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Theater Review:

"HEDWIG AND THE ANGRY INCH" at The Broadway Theatre

BY LUCIA MAURO

John Cameron Mitchell may have written a glam-rock show in the style of The New York Dolls or David Bowie’s "Ziggy Stardust," but "Hedwig and the Angry Inch" -- a groundbreaking rock musical now in an open run at the newly renovated Broadway Theatre – sports a decidedly dressed-down theme. Inspired by Plato’s "Symposium," this alternative performance odyssey aims to unite the male and female qualities that exist within us all.

It’s also a uniquely theatrical piece, which uses a rock concert as its aggressive forum for gender exploration. Mitchell, who starred in the original production, teamed up with versatile and accomplished composer-lyricist Stephen Trask to craft a mythic musical that speaks to the post-sexual sentiment of our times – and includes some of the most provocative and poignant tunes written for the stage.

"Hedwig and the Angry Inch" opened off-Broadway in 1998 and has toured the country. Mitchell’s film version, produced by New Line Cinema, is scheduled to open in July. So interest in the titular East German rock star, who proclaims "I’m the new Berlin Wall – try and tear me down!," is bound to intensify.

Hedwig (formerly Hansel) undergoes a sex-change operation to marry the U.S. serviceman who promises his bride a life of freedom and prosperity in America. The botched procedure leaves Hedwig with a one-inch mound of dangling flesh. But even though she marries her man in uniform, she ends up a faded fraulein watching the collapse of the Berlin Wall on bootlegged cable in a Texas trailer park.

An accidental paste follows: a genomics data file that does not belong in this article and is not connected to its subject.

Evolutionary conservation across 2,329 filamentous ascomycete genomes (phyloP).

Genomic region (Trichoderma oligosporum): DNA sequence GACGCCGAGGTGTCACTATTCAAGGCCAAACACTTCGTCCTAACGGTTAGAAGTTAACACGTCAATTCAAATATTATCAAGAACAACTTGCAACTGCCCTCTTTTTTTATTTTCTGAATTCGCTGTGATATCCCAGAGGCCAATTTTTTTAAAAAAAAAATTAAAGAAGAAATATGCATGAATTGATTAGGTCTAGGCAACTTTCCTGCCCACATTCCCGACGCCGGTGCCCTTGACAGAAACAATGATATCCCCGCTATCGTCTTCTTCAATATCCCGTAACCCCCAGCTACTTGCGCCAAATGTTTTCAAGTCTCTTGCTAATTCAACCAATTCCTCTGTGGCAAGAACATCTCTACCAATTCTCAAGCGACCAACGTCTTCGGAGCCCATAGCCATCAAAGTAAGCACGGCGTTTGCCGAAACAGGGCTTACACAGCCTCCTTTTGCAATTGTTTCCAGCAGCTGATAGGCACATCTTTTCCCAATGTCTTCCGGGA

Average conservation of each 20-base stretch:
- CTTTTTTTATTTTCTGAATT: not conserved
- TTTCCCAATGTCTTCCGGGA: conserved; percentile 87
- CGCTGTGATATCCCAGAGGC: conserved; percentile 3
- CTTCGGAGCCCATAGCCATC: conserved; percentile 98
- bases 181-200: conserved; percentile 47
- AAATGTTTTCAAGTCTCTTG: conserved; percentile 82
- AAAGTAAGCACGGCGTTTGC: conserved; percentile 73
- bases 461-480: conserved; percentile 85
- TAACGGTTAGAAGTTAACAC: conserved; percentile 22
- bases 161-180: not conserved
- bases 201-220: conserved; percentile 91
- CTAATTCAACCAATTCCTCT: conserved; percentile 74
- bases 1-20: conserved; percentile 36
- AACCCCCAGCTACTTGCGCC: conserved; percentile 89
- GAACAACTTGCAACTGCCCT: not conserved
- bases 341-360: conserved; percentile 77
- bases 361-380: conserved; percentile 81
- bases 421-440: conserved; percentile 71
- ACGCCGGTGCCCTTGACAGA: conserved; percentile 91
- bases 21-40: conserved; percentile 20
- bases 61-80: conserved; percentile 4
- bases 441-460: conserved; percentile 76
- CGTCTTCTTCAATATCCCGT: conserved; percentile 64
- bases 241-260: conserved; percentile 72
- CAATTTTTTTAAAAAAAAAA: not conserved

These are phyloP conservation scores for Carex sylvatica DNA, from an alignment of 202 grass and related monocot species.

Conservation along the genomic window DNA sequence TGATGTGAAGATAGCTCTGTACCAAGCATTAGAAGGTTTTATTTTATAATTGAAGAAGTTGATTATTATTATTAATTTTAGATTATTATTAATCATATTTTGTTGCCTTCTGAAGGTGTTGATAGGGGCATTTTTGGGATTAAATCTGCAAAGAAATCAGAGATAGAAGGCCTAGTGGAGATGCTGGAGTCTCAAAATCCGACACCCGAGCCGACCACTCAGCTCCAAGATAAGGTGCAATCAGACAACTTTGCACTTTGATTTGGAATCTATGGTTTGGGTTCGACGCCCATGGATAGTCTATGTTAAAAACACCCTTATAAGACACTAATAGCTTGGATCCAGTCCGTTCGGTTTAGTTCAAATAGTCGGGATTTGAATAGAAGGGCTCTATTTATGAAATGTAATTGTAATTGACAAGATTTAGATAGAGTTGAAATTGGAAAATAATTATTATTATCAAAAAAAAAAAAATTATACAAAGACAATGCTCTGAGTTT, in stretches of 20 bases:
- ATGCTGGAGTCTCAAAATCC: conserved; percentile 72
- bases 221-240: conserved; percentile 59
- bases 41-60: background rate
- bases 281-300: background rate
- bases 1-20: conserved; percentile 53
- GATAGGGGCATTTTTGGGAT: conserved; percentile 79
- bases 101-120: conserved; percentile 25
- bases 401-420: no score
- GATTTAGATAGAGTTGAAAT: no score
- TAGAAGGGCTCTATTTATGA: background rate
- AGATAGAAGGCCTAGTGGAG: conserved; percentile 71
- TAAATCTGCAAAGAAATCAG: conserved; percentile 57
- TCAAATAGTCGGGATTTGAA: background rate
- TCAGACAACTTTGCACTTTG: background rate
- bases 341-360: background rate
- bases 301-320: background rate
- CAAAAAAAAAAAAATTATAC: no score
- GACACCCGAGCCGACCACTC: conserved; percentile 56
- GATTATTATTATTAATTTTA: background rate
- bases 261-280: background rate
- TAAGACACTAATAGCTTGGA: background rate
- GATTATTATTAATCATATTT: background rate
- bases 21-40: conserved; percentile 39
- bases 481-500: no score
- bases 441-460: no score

The egocentric pop star, who sports gargantuan Farrah Fawcett hair, embarks on a journey to reclaim her love for rock ‘n’ roll icon Tommy Gnosis (who just might be hiding beneath her own wigs and Spandex). The final scene successfully reaffirms Hedwig as a modern-day, "Orlando"-esque oracle who bounds across a wide expanse of gender identity.

In the Chicago production – directed by Joseph Witt in the gothic-tinged confines of the Broadway Theatre – Nick Garrison tackles the demanding, schizophrenic role of Hedwig. His portrayal is genuine, pained and brutal. And despite some pacing problems on opening night, Garrison captured Hedwig’s torments and triumphs. He is stingingly paired with powerhouse vocalist Katrina Lenk as Hedwig’s embittered Eastern European "husband"-backup singer Yitzak. Joe Pecorino leads the heavy-hitting androgynous rebel-band.

The rock musical also can’t be pigeonholed as a drag show or as a parody of glam rock. It comments on a vast range of world issues – from mass consumerism to fallout from the collapse of communism and the ongoing ill treatment of societal "misfits."

Some of the show’s most pertinent and poetic songs include the opening "Tear Me Down"; "The Origin of Love" (which beautifully relates a myth about Zeus dividing the sexes and humans constantly seeking out their other halves); the charged "Wig in a Box"; and the stirring final anthem, "Midnight Radio."

As Hedwig scatters her chromosomes among the crowd, this bold Every Being erases the strictures of gender. •

"Hedwig and the Angry Inch" is in an open run at The Broadway Theatre, 3175 N. Broadway. Tickets: $35, with a special $19.99 price for Fridays at 11 p.m. Call 773-388-3818.

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